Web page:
In recent years, research and some high-profile cases of athletes developing Chronic Traumatic Encephalopathy (thought to be related to repeated head injuries) have advanced our understanding of just how serious concussions can be. No longer is it a case of “take a painkiller and sleep it off under observation. We are now aware of the various post-concussion syndromes and symptoms that can stretch for weeks or months.
As our understanding of the condition grows, so too should the chiropractic understanding – how we care for people with concussion, how we create conversations with other caregivers, and how we can ensure our care for people with concussion is comprehensive during a pivotal time post-injury. It is this issue that a recent paper in the Asia Pacific Chiropractic Journal has taken aim at. In it, Dr. Charles Blum centres two vital aspects: the interdisciplinary relationships (and the complexities raised in that most healthcare practitioners don’t understand the chiropractic paradigm) and salivary biomarker assessments .
In the paper (which focuses on athletic scenarios), Blum also brings three levels of testing to the fore: Immediate on-field assessment, off-field assessment and use of saliva testing to understand five microRNA biomarkers to help identify who might experience prolonged concussion symptoms.
For the immediate testing, the paper determined that athletes are “currently best evaluated with the Immediate Post Concussion Assessment and Cognitive Testing” or ImPACT testing, followed by the Sports Concussion Assessment Tool (SCAT) outcome assessments. As with prior research, chiropractic care for the assessment and treatment of the cervical spine may also be vital in treating or preventing post-concussion syndrome.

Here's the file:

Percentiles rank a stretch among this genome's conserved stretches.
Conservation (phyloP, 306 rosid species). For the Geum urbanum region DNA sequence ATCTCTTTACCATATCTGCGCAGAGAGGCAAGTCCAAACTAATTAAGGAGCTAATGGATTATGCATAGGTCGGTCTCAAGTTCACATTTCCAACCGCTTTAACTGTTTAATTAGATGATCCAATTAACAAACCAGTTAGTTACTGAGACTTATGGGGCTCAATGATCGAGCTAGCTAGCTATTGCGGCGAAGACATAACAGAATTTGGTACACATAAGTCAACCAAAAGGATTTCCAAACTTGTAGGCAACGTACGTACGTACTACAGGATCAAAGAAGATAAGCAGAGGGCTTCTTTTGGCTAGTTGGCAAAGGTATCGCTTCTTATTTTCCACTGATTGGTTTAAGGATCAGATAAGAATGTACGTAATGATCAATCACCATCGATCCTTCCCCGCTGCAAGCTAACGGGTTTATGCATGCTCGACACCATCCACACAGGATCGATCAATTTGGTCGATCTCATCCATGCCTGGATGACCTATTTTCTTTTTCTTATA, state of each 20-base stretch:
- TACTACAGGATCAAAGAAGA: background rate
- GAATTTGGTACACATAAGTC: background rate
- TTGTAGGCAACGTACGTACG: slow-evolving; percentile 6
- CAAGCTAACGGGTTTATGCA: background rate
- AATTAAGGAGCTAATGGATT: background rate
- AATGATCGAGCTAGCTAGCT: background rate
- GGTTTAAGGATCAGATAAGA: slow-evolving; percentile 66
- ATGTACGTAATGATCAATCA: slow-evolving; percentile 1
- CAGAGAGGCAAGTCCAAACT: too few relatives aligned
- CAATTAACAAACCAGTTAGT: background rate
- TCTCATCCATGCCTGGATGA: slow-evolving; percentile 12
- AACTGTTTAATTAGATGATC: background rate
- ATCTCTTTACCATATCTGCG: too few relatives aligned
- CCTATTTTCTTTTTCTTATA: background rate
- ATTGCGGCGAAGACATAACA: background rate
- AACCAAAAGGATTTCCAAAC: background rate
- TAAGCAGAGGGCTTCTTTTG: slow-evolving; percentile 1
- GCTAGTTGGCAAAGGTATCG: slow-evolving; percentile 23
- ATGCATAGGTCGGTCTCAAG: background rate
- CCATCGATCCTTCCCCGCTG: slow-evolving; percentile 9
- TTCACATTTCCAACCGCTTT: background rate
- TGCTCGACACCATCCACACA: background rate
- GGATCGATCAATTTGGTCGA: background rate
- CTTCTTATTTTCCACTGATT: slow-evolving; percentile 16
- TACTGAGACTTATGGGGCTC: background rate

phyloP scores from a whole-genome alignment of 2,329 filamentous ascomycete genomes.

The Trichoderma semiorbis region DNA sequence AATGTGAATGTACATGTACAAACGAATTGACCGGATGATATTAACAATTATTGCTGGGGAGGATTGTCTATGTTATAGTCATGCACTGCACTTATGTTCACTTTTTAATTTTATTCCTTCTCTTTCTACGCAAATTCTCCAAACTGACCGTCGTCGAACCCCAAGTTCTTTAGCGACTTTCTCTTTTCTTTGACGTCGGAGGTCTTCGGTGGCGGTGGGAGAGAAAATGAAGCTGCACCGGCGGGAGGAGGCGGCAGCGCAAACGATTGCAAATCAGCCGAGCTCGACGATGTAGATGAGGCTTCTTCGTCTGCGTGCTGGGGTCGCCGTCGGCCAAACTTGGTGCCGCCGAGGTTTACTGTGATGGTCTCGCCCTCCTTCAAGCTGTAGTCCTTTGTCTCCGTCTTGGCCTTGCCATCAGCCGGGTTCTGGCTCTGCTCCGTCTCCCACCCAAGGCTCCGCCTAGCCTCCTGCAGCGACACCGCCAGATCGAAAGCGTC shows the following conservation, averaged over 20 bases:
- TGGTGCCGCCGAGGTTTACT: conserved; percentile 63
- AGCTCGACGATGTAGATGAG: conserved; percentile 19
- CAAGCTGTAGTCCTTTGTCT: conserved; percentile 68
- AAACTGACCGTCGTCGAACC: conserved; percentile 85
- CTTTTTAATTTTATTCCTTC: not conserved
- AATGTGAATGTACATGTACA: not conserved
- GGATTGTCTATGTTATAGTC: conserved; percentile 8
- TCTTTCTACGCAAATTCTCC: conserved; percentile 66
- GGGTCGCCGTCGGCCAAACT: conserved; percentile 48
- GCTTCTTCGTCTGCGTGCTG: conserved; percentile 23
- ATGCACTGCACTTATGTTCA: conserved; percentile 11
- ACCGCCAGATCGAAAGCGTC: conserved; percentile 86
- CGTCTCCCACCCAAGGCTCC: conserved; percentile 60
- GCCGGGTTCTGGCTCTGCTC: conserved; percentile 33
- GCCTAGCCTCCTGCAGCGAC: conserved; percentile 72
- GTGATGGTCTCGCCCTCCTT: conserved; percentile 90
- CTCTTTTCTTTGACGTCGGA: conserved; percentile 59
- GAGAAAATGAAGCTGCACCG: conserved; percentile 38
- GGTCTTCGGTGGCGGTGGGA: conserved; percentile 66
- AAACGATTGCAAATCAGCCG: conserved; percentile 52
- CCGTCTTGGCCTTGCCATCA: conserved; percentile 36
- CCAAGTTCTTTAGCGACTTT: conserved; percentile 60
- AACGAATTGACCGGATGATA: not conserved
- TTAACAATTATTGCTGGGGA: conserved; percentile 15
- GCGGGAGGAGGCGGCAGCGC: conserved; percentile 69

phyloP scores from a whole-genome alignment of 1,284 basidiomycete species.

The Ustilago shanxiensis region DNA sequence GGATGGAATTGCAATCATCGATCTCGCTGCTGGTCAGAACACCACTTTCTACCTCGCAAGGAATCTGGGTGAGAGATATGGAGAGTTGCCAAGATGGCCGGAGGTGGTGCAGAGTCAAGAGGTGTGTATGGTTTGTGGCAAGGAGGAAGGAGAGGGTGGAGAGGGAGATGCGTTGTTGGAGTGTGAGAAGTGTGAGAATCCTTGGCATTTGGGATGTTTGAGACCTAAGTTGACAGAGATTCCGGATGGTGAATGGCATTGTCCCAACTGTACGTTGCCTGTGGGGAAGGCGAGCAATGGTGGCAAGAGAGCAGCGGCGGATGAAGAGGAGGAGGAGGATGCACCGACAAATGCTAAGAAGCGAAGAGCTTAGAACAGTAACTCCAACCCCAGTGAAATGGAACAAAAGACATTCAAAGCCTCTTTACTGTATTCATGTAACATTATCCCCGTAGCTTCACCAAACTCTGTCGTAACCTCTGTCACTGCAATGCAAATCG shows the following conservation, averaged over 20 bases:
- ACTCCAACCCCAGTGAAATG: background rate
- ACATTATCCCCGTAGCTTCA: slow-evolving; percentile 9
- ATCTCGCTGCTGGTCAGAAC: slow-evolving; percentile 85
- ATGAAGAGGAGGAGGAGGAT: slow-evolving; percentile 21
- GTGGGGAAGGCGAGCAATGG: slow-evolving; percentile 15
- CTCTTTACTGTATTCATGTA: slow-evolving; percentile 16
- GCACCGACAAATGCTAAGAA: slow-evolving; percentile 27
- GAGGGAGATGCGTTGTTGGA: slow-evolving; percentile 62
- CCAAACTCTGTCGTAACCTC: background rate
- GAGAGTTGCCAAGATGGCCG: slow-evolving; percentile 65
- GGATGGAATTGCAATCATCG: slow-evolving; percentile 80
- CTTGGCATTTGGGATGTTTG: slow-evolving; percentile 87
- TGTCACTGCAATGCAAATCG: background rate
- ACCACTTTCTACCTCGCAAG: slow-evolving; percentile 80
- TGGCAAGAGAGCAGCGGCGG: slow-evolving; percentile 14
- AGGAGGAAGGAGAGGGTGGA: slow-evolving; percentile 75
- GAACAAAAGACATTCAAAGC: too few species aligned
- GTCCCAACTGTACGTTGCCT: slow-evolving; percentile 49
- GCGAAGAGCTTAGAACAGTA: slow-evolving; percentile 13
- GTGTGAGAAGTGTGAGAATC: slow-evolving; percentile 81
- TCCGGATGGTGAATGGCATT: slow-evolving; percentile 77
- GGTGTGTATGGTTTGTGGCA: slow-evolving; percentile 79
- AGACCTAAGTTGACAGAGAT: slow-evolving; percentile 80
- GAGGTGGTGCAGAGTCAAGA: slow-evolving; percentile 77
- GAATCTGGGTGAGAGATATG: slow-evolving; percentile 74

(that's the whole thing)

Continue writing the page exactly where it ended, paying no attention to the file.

The rationale behind this? Cervicogenic symptoms have been found to be prevalent in “the acute and chronic stages following concussion, which, if not diagnosed appropriately, increase the likelihood of [persistent post-concussive symptoms]. 
When it comes to the vital interdisciplinary communication between chiropractors and other caregivers, Blum suggests the objective tests could be key. Use of the ImPACT and SCAT tests are the starting point for developing mutually understood language from which chiropractors can build. But adding salivary testing for microRNA biomarkers adds extra insights that could prove extremely valuable.
What’s the benefit of saliva testing? According to Blum, it’s a non-invasive, biological measure that can “aid objective and accurate diagnosis of head trauma .” The test, which is analysed by biocomputational analysis, is said to be able to predict the involvement of certain microRNAs in “biological processes that might be related to trauma, such as response to hypoxia, cell death, neurogenesis, axonal repair and myelination.” 
We know that sport is a part of a healthy, active lifestyle for millions of people across the globe. Thus, we know that concussion isn’t a problem that is going away. It’s on us to make sure we are well-equipped to care for people in its wake. That includes knowing how to have conversations with other healthcare providers and how to utilise state-of-the-art, non-invasive testing to expand our understanding of the level of care our practice members may need. Check out the full article at the reference below.
- Blum, CL. Building interdisciplinary relationships with chiropractic care of post-concussion syndrome patients: Incorporating salivary biomarker assessment. URL Asia-Pac Chiropr. J. 2023;4.1 apcj.net/papers-issues-4-1/#BlumSalivaryBiomarkers
- Cheever K., McDevitt J., Phillips, J., Kawata, K., The Role o Cervical Symptoms in Post-concussion management: A systematic review. Sports Med. 2021 Sep;51(9):1875-1891
- DiPietro V., Porto E., Ragusa M., Barbagallo C., Davies D., Forcione M., Logan A., DiPietro C., Purrello, M., Grey, M., Hammond D., Sawlani V., Barbey, AK., Belli, A., Salivary MicroRNAs: Diagnostic Markers of Mild Traumatic Brain Injury in Contact-Sport. Front. Mol. Neurosci. 2018 Aug 20:11:290